The French government just launched its own messaging app called Tchap in order to protect conversations from hackers, private companies and foreign entities. But Elliot Alderson, also known as Baptiste Robert, immediately found a security flaw. He was able to create an account even though the service is supposed to be restricted to government officials.
Tchap wasn’t built from scratch. The DINSIC, France’s government agency in charge of all things digital, forked an open source project called Riot, which is based on an open source protocol called Matrix.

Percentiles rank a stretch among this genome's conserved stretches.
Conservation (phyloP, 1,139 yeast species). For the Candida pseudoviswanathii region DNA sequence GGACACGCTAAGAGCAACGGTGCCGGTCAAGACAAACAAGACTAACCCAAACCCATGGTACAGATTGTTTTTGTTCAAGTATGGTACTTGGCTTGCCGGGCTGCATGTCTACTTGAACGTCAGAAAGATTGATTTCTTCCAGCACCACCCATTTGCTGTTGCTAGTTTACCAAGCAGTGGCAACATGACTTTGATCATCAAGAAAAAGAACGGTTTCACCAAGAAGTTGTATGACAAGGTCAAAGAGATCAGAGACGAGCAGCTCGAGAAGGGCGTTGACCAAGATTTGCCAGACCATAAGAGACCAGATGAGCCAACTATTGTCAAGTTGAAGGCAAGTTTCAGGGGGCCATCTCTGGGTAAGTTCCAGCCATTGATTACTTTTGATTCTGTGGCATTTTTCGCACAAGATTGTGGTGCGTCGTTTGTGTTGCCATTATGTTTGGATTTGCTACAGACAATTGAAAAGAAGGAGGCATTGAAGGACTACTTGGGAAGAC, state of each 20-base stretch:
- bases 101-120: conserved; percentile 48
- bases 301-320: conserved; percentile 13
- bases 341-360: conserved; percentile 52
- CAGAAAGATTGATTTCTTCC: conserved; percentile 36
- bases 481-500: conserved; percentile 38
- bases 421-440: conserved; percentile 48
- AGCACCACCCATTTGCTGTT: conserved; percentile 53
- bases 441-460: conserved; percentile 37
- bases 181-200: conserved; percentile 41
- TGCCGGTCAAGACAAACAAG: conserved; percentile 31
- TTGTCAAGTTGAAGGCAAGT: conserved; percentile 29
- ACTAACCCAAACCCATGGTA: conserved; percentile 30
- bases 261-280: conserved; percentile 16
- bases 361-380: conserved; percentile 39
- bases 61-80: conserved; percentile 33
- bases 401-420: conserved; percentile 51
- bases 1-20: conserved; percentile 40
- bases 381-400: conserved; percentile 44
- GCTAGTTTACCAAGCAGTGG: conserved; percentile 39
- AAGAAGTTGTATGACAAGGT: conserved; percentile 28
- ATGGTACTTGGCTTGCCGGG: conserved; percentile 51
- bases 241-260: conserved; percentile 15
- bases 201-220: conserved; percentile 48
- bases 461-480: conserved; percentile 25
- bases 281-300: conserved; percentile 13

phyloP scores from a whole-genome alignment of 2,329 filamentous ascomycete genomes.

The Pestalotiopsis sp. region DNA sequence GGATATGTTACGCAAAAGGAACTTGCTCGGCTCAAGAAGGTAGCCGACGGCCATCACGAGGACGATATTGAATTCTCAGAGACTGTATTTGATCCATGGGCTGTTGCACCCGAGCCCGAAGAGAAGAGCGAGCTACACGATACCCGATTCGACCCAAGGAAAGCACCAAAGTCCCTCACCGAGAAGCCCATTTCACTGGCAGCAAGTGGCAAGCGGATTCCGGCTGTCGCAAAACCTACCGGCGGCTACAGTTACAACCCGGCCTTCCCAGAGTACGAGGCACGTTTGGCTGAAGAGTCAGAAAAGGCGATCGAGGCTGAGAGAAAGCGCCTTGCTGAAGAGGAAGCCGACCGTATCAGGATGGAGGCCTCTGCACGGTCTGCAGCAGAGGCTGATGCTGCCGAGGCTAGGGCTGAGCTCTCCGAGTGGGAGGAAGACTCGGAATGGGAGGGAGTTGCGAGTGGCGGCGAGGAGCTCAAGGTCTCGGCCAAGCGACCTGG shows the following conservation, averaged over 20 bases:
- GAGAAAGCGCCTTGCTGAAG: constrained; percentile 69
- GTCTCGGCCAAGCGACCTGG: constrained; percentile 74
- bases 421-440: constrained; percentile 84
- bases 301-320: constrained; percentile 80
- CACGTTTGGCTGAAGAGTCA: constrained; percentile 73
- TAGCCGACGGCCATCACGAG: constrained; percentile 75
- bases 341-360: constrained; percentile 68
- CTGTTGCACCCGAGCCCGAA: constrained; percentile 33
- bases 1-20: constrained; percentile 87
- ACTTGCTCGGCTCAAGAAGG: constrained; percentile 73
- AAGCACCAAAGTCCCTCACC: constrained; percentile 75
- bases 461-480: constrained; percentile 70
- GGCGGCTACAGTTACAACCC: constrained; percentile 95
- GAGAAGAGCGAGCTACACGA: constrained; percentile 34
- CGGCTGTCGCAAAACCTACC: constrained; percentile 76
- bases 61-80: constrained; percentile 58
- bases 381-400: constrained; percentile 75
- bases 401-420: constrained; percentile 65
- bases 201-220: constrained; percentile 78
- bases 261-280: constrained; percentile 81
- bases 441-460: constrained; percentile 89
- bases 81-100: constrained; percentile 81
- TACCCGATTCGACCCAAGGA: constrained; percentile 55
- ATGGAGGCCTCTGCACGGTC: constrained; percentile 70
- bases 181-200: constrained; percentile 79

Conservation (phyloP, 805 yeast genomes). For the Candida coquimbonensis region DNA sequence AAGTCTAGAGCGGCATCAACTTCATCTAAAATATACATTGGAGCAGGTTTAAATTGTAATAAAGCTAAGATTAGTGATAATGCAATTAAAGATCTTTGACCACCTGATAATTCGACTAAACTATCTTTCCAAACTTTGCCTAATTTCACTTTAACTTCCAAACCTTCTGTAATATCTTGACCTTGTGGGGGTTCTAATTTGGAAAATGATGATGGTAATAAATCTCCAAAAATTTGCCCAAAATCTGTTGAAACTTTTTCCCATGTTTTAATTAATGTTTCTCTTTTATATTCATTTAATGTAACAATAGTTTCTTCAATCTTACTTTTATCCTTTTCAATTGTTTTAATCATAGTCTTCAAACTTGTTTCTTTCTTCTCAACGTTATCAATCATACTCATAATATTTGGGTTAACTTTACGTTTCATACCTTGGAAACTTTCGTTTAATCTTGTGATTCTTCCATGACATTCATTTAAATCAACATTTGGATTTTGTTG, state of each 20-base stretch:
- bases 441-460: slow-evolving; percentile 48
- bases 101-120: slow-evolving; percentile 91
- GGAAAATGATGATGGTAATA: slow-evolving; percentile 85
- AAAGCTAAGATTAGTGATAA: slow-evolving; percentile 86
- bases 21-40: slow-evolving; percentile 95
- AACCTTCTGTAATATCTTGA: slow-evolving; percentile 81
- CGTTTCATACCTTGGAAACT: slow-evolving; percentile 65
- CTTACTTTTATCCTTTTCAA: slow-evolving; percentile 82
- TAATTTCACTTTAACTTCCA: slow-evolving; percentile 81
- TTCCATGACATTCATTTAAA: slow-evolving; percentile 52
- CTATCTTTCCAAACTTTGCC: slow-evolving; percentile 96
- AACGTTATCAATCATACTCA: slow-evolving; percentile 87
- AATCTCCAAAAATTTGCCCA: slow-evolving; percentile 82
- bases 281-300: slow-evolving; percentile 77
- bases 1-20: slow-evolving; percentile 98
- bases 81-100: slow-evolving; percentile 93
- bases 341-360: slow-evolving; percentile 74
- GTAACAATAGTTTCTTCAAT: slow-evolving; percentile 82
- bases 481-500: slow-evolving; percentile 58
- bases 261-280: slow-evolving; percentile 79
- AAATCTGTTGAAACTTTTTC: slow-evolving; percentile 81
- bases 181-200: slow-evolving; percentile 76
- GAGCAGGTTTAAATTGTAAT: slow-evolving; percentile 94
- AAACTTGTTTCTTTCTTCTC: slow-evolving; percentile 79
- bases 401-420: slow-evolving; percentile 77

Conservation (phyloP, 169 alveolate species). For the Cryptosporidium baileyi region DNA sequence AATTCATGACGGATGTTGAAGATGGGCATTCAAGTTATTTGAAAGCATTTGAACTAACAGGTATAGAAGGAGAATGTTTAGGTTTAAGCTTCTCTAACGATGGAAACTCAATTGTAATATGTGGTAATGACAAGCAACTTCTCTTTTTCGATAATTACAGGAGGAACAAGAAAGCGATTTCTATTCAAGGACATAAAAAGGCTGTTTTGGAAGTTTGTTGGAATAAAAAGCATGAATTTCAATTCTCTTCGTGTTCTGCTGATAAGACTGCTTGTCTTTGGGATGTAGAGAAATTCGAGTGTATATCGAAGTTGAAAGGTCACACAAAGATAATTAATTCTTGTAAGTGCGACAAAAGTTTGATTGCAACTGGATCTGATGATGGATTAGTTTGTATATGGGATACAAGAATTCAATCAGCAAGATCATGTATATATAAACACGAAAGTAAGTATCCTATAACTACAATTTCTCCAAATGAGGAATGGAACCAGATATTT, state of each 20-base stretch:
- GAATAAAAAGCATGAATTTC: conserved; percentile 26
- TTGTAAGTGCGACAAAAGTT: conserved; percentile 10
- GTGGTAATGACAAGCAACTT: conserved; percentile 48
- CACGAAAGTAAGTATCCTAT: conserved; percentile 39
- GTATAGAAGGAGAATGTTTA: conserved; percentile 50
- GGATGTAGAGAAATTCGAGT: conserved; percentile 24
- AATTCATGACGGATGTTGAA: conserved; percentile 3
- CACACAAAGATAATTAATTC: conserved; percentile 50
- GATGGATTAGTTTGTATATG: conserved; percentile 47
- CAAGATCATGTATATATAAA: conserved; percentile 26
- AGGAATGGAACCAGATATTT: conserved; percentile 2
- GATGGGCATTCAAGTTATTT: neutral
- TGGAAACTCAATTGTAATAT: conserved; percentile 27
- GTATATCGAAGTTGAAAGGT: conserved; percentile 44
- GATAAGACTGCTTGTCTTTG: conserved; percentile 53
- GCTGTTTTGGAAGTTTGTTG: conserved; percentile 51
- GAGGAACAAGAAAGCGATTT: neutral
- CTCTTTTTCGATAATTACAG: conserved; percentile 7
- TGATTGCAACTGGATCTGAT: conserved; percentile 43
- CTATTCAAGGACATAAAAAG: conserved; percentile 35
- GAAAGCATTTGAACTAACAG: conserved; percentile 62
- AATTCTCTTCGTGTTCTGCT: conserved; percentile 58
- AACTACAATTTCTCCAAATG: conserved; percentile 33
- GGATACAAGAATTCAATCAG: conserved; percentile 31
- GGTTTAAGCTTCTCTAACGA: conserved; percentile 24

In a few words, Matrix is a messaging protocol that features end-to-end encryption. It competes with other protocols, such as the Signal Protocol that is widely used by consumer apps, such as WhatsApp, Signal, Messenger’s secret conversations and Google Allo’s incognito conversions — Messenger and Allo conversations aren’t end-to-end encrypted by default.
Riot is a Matrix client that works on desktop and mobile. You can join rooms, start private conversations, share photos and do everything you’d expect from a modern messaging app. Here’s what it looks like:
Developing Tchap became essential as Emmanuel Macron’s campaign team relied heavily on Telegram — the French government still uses Telegram and WhatsApp for many